Carax. Leos Carax was born in 1960- the year of Godard’s Breathless and has been lauded as the heir apparent to Godard and the French New Wave since he came onto the scene in the mid 1980’s. He’s made only a total of five features since his debut in 1984. His strength for the purchases of this list is the utter rareness of his voice. These four archiveable films (have not been able to catch up to his debut Boy Meets Girl yet) are bold gambles – uncompromising. His weakness would be only a lone single film- The Lovers on the Bridge- lands in the top 100 of its respective decade.
Best film: The Lovers on the Bridge. Denis Lavant and Juliette Binoche – both do some of their very best work in Carax’s lush, expressionist, romance. The firework scene on the Pont Neuf Bridge along the river Seine stands out as one of the better sequences in 1990’s cinema—dazzling compositions.
total archiveable films: 4
top 100 films: 0
top 500 films: 0
top 100 films of the decade: 1 (The Lovers on the Bridge)
most overrated: Holy Motors is the sole film from 2012 on the TSPDT consensus top 1000. It is a challenging film. I’ve seen it twice, admire the hell out of its audacity – but find several films from 2012 to be superior.
most underrated : Nothing here. The Lovers on the Bridge is #553 on the TSPDT consensus list which is a good spot for it- I’d be very close to that. Mauvais Sang is #1101 and that’s a good spot I believe as well.
gem I want to spotlight : Mauvis Sang. Twenty-five year old Carax directing Binoche and Lavant with Bowie’s Modern Love, an untethered camera. It’s lyrical and moody- it’ll make you swoon, an intoxicating achievement of cinematic style.
- Heir to Godard, boy genius enfant terrible
- More poetry than prose
- Avant-garde, expressionistic compositions – blending reality and surrealism
- Collaborations with Denis Lavant (only Pola X doesn’t feature Lavant of the five films Carax has directed)
- Impressionistic, temperamental, lyrical and elliptical
- Doomed romances, disenchantment, anti-establishment
- The Lovers on the Bridge
- Mauvais Sang
- Holy Motors
- Pola X
By year and grades
|1986- Mauvais Sang||HR|
|1991- The Lovers on a Bridge||HR|
|1999- Pola X||R|
|2012- Holy Motors||HR|
*MP is Masterpiece- top 1-3 quality of the year film
MS is Must-see- top 5-6 quality of the year film
HR is Highly Recommend- top 10 quality of the year film
R is Recommend- outside the top 10 of the year quality film but still in the archives
Next Movie « Annette » with Adam Driver !!
@KidCharlemagne— very excited! – Don’t forget Marion Cotillard. My guess is it’ll debut at Cannes next year
[…] 205. Leos Carax […]
very exciting news here for Cannes in July https://variety.com/2021/film/global/cannes-festival-to-open-with-marion-cotillard-adam-driver-starrer-annette-1234954497/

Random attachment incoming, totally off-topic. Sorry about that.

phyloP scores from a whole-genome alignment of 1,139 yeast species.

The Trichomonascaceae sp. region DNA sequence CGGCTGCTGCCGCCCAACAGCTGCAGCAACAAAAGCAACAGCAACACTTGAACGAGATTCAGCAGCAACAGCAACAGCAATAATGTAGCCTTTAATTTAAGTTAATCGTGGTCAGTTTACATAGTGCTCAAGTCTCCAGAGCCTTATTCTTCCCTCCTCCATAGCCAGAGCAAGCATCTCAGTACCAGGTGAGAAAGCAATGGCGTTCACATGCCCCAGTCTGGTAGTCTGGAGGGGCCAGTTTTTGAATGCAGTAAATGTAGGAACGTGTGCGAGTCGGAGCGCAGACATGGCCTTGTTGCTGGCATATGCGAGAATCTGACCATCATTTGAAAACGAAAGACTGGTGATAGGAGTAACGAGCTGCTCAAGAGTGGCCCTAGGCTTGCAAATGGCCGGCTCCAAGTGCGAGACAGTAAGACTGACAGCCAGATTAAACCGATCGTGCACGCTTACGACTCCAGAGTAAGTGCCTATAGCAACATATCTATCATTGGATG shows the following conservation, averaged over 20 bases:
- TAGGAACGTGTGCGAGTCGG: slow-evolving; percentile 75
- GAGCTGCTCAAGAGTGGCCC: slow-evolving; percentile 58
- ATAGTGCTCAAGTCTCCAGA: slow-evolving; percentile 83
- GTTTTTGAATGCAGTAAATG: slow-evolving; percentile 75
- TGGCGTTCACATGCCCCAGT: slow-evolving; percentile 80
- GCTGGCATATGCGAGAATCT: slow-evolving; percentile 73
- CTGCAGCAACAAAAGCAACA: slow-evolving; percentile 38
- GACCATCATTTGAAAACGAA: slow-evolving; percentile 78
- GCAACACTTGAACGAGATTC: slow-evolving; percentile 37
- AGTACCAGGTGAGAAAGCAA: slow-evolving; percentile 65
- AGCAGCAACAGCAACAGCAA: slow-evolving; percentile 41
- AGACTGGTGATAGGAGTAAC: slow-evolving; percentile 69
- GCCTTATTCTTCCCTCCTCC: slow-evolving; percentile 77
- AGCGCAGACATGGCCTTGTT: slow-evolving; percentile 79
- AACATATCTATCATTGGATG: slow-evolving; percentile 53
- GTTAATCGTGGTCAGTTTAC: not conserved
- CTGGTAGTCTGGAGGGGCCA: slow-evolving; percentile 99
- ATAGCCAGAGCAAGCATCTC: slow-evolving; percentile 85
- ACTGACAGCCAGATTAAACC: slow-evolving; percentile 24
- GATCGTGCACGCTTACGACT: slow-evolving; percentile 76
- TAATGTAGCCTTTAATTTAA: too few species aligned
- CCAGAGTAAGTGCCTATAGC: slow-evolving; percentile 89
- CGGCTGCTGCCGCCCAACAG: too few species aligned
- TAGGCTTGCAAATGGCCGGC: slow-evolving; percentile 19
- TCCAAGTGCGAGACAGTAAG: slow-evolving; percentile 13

Can’t wait! Spike Lee will be President of the Jury as well. Let’s hope Carax becomes more prolific in the new decade, just without falling victim to some of the missteps of Terrence Malick in the last one.
In preparation for the release of his new film, I’ve decided to finally watch Holy Motors. I planned to watch it originally months ago (sometime around November, December…), but never got around to it. I’d give it a MS/MP myself. There’s a lot in the film that is extremely admirable and the decision to stick to an arguably non-existent narrative is very striking psychologically, the puzzle of figuring everything out. In the opening scene I was sure it would be a giant MP, and while the rest of the film didn’t live up to the quality of the intro I still thought it was excellent. I felt that more than anything, camera movement and lighting seem to be Carax’s language. I was a bit divided on Lavant’s performance during the first half of the film but in the second half I was convinced of his talent and ability to portray the protagonist. If there’s one film I’d compare it to, it would be Under The Skin from Glazer a year later (also a MS/MP according to my ranking, and coincidentally another director who needs to get up and finally make another film as well). I was really struck by how it takes a while for you to realize everything in the film is actually staged; for me, I’m thinking about it right now how nothing that happens in the film can actually be real; the suicide, the murder of the banker, and the kidnapping of the model all particularly looked real when they were happening (more so than the other things that happened), and now thinking back on them, if the other stuff that happened in the film was fake, so was everything else.